How do we communicate ideas with language? Where does the literal meaning of a word end and the subtle connotation begin?
What is it
Jacques Derrida was one of the most influential and also one of the most polarizing philosophers of the twentieth century. With his method of "deconstruction," Derrida provided critiques not only of literary trends and philosophical ideas but also political institutions. He won many followers among humanists, but analytical philosophers tended to be skeptical that Deconstructionism was anything more than a fancy name for a mélange of half-understood ideas. John and Ken take on Derrida and his ideas with Joshua Kates from Indiana University, author of Fielding Derrida: Deconstruction in the Fields of Philosophy, History, and Beyond.
Joshua Kates, Professor of English at Indiana University, joins John and Ken for an exploration of Deconstruction, Jacques Derrida's most important contribution to philosophy. The conversation begins with some contentions surrounding his work. As Ken points out, Derrida worked in the Continental tradition of philosophy, a style that conflicts with Analytical methodology. Ken notes that since both he and John trained in the latter practice, they feel a predisposition to criticize, and maybe even dismiss, Derrida's ideas. With this in mind, John reminds us Philosophy Talk exists to challenge prejudice. Therefore, we must set aside our personal biases as we explore this controversial but seminal figure.
With regard to the study of language, Analytic and Continental philosophers have been at odds for quite some time. Analytic philosophers adopt a logocentric approach to the study of language, meaning that they aim to elicit meaning from the elements of the language, such as syntax and context. Additionally, they value speech over the written word. To justify this preference, consider an analogy. Suppose that a pair of individuals fight face to face. When this happens, they establish a direct, interpersonal relationship with each other. Now, consider a similar scenario in which one person throws a rock at another. With the help of a tool (the rock), the thrower is able to act at a distance. Certain interpersonal elements depart from the original relationship such that direct relation is no longer necessary. This example, John states, is analogous to the development of the written word, such that people no longer need to speak directly in order to communicate.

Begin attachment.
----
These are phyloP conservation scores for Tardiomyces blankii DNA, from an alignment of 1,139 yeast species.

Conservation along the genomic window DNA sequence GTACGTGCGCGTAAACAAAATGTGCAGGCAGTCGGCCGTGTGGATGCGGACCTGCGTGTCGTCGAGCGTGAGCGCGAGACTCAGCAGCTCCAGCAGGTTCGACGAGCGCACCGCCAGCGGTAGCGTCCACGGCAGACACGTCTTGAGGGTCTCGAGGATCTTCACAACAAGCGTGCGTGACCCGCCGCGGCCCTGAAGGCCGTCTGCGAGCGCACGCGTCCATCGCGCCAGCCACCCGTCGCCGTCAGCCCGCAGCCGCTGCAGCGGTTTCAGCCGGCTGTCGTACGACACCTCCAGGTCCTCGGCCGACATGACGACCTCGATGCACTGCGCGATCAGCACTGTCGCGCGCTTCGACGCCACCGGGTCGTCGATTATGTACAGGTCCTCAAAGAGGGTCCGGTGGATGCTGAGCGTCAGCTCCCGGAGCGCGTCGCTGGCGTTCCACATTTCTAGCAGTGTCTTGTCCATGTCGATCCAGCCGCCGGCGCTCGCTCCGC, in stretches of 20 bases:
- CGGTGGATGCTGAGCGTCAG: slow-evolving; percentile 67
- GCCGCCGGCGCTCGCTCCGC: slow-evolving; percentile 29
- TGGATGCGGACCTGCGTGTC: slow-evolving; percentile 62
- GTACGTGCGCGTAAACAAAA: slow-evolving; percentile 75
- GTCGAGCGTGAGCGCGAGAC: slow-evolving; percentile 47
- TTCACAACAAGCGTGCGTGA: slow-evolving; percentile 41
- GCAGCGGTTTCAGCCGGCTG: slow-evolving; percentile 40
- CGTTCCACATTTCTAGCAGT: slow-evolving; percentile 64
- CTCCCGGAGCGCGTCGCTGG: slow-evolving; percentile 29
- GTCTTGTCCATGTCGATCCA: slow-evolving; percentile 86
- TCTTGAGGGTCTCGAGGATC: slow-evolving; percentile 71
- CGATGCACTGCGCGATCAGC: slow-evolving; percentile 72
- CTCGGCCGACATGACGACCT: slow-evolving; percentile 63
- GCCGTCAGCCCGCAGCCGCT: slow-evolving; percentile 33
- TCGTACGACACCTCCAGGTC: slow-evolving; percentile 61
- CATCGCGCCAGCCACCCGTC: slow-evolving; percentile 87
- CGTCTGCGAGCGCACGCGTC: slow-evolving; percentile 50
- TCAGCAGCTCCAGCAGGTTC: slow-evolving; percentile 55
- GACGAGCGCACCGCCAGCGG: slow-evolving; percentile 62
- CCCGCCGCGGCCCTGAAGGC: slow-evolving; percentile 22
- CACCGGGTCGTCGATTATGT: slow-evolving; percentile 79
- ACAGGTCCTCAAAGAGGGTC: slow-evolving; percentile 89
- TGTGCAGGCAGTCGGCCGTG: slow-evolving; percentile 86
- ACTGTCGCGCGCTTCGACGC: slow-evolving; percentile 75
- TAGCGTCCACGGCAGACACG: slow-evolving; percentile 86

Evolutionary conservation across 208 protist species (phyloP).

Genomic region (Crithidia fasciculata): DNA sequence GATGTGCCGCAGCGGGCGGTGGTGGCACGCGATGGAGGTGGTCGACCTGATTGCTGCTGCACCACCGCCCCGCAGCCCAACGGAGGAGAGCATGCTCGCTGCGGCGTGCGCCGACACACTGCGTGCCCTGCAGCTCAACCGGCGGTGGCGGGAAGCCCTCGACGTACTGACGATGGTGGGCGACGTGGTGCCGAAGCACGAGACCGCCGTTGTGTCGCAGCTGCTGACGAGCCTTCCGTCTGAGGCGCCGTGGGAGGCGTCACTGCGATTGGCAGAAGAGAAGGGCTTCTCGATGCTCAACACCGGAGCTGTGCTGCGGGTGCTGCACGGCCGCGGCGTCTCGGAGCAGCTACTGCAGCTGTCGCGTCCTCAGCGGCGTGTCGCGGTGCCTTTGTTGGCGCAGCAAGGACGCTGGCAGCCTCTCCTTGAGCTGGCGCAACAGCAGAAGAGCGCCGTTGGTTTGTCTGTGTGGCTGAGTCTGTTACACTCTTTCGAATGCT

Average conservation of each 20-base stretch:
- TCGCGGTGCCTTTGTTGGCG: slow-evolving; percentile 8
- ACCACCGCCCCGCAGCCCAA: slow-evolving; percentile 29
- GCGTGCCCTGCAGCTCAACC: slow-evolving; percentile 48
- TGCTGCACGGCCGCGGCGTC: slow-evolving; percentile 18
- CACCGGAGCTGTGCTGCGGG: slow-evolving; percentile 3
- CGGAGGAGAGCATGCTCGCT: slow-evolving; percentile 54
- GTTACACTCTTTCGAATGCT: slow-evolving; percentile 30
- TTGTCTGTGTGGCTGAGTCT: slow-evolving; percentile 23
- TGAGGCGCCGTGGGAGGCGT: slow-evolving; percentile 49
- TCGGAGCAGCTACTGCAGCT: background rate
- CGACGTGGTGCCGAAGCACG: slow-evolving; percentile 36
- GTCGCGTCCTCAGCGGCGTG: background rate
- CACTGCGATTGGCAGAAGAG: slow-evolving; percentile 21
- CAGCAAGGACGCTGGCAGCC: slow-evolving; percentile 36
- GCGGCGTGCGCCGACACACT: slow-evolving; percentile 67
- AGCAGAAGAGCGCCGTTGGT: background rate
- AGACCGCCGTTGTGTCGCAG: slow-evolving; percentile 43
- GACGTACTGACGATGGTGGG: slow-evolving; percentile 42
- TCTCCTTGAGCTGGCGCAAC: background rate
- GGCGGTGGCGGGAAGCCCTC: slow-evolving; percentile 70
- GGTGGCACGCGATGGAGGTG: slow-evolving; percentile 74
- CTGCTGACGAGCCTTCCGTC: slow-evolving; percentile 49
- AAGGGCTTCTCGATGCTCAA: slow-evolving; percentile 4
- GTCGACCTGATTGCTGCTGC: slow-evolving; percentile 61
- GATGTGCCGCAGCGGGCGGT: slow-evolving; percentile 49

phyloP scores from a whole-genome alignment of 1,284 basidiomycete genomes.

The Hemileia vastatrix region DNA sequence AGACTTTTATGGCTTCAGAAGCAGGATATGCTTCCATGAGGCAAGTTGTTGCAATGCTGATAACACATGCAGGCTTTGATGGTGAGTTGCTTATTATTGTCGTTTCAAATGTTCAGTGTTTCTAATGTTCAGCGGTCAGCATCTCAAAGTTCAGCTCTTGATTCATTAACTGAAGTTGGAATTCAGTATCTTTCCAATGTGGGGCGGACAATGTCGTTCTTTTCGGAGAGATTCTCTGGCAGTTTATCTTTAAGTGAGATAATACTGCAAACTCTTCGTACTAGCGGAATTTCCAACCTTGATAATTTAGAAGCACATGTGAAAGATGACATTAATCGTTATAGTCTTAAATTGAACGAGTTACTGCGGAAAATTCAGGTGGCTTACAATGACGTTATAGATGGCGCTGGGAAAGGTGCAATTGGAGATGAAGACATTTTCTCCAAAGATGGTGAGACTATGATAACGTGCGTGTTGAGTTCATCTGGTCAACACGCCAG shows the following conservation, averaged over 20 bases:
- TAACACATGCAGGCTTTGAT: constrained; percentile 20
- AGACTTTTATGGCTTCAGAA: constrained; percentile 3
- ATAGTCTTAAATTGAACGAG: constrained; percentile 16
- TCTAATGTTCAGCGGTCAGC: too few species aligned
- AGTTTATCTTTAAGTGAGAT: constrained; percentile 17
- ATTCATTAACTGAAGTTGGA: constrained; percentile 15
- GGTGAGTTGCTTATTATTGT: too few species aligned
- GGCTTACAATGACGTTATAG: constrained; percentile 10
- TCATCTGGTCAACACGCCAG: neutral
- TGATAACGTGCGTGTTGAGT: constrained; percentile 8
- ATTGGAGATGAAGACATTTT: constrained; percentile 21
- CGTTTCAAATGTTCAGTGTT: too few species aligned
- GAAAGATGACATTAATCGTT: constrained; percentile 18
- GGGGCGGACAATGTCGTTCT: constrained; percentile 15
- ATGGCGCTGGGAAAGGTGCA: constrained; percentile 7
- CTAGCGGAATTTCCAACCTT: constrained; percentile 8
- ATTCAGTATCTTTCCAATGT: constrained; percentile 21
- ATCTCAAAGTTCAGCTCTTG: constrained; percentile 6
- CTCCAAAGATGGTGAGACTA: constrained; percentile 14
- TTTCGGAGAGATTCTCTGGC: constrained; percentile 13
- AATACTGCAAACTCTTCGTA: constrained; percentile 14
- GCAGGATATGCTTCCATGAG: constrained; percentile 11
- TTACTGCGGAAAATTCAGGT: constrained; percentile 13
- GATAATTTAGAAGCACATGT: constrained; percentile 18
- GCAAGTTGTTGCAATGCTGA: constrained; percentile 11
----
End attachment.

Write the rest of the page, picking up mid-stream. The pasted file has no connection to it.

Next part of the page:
Although the previous example raises interesting questions regarding the effectiveness of written language, Kates replies that Derrida intended to reevaluate not the written word but the entire hierarchy itself. To do this, Derrida proposed deconstructionism, a new technique for literary interpretation. He never questioned the factuality of speech arising before the written word. However, to structure speech and writing hierarchically is to adopt, in Kates's words, a “narrow teleological approach to language.” Privileging speech over the written word forgets that language can also exist independently of the speaker, thereby neglecting one of language's essential characteristics.
The question still remains as to deconstructionism's inner workings. According to Kates, deconstructing a text does not break it down into its constituent parts, but rather constructs a new meaning in the process. Derrida wanted the reader to approach a text not solely from the standpoint of the content, but also from the content that it lacked. If, for instance, an American history text omits information or commentary about the brutality of slavery, the text actually represents that subject but in a different way than if it had included the topic. Ken remains skeptical, reformulating the question of whether the great literature of the western canon still bears relevance after being deconstructed. While we never reach a conclusive answer, Kates provides a example of deconstruction from Derrida's critique of the United States Constitution. Take, for instance, the first words of the preamble, “We the people...” Kates remarks that Derrida posed questions like “Did 'the people' exist before they wrote the text, and if so, who were they?” and “Did a nation exist, or anything else for that matter, before the founding fathers wrote that it did?” For a final word, a regular Philosophy Talk listener, Greg Slater, offers a definition for deconstruction as “identifying the unspoken assumptions on which a text is based.” The explanation seems to satisfy those with a skeptical eye.
- The Roving Philosophical Reporter (seek to 4:55) Angela Kildoff presents a swath of academic opinions about Derrida. Some call him confused while others condone him for expanding Philosophy into other disciplines, particularly the humanities. Regardless of which way Derrida floats your boat, he certainly floats it.
- The Sixty-Second Philosopher (seek to 48:30) Ian Shoales expresses disappointment with a recently produced documentary about Derrida. He sardonically recalls scenes that depict the famous thinker ordering a coffee or peeling an orange, remarking how much exciting it would be to see a philosopher end racism or solve world hunger. In response to such complaints, critics encourage the audience to view the film with a deconstructive eye. Apparently, the documentary aims to expose its own “documentary-ness.” It occurs that philosophers may not be the best subjects for movies, yet quite a few have been made. He proceeds to name a few obscure titles.